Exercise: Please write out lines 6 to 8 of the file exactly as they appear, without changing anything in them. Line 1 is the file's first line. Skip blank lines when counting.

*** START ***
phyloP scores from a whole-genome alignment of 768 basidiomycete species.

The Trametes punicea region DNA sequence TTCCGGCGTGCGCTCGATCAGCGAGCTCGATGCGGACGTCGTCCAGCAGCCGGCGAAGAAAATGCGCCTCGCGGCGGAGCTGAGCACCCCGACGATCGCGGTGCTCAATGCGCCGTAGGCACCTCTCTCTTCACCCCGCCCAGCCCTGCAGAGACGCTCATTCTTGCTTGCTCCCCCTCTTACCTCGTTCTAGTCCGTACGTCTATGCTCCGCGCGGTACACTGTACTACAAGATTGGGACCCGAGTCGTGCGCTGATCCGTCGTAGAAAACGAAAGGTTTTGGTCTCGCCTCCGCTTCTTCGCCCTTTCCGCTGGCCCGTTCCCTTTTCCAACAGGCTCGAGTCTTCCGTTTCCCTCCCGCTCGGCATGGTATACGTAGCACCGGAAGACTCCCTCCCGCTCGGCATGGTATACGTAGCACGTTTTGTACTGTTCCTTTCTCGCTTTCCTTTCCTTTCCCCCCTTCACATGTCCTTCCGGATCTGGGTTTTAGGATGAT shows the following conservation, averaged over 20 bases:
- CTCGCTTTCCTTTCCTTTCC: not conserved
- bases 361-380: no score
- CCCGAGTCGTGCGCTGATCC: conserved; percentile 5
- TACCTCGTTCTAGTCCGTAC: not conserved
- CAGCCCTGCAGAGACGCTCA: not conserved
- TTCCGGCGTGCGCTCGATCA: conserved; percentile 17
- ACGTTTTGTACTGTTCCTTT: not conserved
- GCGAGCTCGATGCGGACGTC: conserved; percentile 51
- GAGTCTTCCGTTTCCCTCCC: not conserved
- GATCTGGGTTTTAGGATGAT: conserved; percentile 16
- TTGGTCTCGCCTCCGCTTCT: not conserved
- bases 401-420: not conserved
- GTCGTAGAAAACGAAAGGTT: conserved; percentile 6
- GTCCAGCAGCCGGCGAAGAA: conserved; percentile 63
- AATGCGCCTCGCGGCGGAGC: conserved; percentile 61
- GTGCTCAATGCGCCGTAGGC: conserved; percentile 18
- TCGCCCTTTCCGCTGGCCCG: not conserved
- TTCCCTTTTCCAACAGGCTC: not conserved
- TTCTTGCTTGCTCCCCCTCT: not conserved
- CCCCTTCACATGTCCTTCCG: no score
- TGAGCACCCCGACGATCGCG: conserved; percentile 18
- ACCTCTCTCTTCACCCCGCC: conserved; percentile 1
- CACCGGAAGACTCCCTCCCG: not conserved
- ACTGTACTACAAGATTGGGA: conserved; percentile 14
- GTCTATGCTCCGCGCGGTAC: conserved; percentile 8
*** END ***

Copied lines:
- TACCTCGTTCTAGTCCGTAC: not conserved
- CAGCCCTGCAGAGACGCTCA: not conserved
- TTCCGGCGTGCGCTCGATCA: conserved; percentile 17